750
+ 1 0 .2 % /

700

700

T o ta l

650

p e n d i n g |L
'+ 3 * 8 % +

+6.8% / y

).6%

600

Z ^ + 8 .1 %

550
+5.4%

] Iq lr.
L*

19 6 0

1961

UCf 12

4th q tr.
1 'qtr.
................ ,♦•)-----------------

----

450

R e a l P ro

1962

196 3

1964

196 5

1
4th tr. ™

196 6

450
196 7

1968

Source: U.S. Departm ent of C o m m e ro
Q .G N P in current d ollar*.
L2 G N P in 1958 d ollar*.
Percentages are a n n u a l rates of chan ge between p eriod s indicated.They are presented to a id in
comparing most recent d evelopm ents with p a s t ’trends."
L atest d ata plotted: 3rd quarter estimated

rate since late last year. Sales of new automobiles
have been especially rapid in recent months.
Demand for steel fell markedly following the labor
contract settlement in late July, moderating somewhat
the ebullience of overall demand. Steel users had
stockpiled steel earlier in the year in anticipation of
shortages resulting from a potential strike. W ith the
settlement, the backlog of steel fostered a reduction
of orders, and production dropped sharply. As a
result, manufacturers’ inventories relative to sales rose
from July to August. Production of final goods and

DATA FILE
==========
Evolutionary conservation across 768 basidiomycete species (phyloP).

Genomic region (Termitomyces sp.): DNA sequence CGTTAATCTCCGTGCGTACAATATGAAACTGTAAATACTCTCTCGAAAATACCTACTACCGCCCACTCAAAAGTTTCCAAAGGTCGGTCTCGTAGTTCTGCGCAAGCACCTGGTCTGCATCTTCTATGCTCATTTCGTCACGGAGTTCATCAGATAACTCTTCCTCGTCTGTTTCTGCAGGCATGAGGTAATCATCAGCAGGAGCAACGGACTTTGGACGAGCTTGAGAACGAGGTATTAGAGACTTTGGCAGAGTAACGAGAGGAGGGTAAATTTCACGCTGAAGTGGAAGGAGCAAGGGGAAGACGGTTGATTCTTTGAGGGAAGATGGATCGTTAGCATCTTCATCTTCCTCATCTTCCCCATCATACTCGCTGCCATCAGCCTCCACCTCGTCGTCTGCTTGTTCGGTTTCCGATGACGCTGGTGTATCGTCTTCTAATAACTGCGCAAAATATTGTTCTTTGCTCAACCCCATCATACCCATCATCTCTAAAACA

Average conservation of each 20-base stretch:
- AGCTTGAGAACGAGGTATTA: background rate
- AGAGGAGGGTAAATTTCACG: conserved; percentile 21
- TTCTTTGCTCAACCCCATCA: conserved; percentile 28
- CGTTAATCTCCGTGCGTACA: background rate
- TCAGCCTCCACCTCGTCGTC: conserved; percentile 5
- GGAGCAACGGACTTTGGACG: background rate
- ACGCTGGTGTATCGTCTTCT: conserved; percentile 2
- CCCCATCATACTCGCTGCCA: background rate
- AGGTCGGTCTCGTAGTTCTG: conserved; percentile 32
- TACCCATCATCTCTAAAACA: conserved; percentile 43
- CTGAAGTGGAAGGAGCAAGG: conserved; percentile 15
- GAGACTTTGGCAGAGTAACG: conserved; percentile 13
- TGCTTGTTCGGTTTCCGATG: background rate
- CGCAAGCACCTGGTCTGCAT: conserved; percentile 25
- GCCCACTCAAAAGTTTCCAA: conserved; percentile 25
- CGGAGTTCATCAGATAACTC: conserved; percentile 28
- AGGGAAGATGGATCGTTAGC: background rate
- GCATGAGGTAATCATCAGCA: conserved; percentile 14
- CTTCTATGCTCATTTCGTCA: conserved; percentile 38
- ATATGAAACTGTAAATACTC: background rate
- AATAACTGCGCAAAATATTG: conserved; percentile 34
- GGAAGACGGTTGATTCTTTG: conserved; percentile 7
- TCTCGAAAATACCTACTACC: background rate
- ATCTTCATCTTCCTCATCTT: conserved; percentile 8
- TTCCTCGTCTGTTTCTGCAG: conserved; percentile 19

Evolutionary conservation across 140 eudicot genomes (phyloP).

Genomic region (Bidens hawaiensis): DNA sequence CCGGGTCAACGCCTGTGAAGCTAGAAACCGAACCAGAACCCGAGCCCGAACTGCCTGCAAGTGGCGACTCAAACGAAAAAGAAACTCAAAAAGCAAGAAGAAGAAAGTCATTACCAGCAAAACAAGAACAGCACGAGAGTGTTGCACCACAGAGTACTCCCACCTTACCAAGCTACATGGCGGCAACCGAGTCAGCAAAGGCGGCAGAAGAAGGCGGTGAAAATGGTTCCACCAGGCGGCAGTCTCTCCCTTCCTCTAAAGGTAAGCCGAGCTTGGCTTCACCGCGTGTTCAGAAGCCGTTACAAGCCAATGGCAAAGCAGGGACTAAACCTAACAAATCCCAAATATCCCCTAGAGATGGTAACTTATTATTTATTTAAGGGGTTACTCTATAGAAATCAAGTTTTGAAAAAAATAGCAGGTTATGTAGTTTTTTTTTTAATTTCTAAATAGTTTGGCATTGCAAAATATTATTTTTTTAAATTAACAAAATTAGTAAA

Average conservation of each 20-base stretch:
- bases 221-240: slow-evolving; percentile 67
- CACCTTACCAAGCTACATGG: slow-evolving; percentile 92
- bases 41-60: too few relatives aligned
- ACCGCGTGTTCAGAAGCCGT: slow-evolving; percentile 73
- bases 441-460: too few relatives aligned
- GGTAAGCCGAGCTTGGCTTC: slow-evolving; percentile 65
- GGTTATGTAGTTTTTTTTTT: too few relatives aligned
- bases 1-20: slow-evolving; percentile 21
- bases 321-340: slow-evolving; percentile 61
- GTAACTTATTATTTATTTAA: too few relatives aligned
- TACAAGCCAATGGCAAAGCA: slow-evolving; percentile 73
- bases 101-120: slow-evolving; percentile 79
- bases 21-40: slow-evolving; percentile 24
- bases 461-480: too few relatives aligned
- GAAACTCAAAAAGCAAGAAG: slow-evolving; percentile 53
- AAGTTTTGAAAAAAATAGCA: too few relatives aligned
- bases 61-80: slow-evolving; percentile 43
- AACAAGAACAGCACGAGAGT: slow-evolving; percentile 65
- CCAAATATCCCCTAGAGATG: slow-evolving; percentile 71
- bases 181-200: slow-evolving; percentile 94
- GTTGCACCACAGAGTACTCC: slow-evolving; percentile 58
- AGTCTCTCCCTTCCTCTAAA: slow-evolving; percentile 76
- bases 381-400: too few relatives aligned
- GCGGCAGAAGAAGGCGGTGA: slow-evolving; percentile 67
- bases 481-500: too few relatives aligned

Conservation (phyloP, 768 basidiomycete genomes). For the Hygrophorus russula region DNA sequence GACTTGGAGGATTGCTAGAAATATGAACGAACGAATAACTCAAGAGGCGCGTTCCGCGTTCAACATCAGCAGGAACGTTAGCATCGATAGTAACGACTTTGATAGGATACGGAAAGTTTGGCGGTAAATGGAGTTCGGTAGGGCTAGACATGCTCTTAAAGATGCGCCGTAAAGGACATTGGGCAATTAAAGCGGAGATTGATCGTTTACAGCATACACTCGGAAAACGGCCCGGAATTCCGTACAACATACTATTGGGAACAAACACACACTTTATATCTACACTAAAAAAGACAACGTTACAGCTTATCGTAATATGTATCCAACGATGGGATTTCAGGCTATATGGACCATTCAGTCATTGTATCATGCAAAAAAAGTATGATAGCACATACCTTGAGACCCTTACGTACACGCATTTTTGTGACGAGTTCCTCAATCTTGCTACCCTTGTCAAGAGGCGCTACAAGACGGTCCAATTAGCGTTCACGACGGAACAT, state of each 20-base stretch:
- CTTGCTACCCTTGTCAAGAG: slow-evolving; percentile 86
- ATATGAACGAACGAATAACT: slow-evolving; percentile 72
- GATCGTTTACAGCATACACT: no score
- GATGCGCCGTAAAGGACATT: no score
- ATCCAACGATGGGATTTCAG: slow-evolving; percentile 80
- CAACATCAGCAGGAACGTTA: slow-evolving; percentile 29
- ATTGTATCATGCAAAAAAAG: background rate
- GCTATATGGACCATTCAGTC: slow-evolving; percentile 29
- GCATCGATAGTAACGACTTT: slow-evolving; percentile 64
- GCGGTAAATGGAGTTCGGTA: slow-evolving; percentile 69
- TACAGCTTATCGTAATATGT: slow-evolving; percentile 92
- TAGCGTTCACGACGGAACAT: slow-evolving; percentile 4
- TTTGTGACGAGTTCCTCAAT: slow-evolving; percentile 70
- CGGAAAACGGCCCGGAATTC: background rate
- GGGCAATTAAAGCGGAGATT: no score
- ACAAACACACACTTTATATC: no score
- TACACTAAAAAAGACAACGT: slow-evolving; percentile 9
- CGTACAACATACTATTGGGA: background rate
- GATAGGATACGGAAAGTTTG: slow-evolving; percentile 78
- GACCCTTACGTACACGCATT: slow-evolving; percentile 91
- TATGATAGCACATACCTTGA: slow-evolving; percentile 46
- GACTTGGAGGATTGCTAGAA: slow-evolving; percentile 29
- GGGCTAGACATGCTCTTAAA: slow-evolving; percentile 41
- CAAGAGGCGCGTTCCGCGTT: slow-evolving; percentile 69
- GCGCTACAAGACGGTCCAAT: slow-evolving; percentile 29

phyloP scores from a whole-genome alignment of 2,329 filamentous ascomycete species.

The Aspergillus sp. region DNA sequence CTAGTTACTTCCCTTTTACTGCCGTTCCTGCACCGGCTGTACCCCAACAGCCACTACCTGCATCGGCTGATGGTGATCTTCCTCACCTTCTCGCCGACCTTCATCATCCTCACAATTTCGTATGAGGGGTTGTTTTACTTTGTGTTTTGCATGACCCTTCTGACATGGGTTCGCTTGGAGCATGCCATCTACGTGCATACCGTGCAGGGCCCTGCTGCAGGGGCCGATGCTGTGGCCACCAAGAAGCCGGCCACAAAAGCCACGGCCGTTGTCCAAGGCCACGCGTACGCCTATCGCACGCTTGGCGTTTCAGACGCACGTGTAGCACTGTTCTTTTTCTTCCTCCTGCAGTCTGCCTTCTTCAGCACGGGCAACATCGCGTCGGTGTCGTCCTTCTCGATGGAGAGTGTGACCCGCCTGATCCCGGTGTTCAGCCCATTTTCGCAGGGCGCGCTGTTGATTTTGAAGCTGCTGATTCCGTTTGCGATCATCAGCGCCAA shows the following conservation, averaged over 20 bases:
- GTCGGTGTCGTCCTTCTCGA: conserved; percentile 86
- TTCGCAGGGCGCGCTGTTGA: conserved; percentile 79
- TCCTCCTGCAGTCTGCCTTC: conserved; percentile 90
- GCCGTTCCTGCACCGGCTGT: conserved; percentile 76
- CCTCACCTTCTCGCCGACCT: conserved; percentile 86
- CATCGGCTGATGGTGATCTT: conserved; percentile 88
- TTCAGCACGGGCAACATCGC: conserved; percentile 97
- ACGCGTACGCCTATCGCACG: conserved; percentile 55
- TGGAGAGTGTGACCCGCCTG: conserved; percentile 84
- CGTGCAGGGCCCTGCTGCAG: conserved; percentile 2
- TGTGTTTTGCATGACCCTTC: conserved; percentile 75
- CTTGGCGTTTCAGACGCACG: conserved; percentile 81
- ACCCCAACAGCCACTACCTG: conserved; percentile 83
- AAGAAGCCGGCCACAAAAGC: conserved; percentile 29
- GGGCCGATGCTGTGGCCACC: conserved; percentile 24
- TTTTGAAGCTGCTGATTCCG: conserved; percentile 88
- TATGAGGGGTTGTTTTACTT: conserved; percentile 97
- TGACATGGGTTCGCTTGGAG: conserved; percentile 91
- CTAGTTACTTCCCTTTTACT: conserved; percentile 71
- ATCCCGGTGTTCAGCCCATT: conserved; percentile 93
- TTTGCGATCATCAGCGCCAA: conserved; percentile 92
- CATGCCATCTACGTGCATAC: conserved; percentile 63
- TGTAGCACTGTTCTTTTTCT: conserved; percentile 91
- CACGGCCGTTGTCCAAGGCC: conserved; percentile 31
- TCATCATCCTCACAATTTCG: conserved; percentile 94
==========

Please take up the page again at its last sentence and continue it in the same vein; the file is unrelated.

some industrial materials other than steel has been
sufficiently strong, however, to compensate in part for
the decline in steel activity. Total industrial produc­
tion has increased at a 5 per cent rate since about a
year ago.
The rate of inventory investment for all businesses,
including manufacturers, wholesalers, and retailers,
increased during the four months ending in July
(latest data available), but total inventories relative
to sales remained near normal in late summer, and
lower than in most other periods during the last two
years. Business inventories increased $3.6 billion from
March to July, compared with a $2.5 billion increase
during the previous four months. The acceleration of

In d u stria l Prod u ction
R a tio S c a le

R a tio S c a le

1957-59=100
180

1 957-59=100
180

S e a s o n a lly A djusted

170

1960

1961

1962

1963

1964

1965

1966

1967

196 8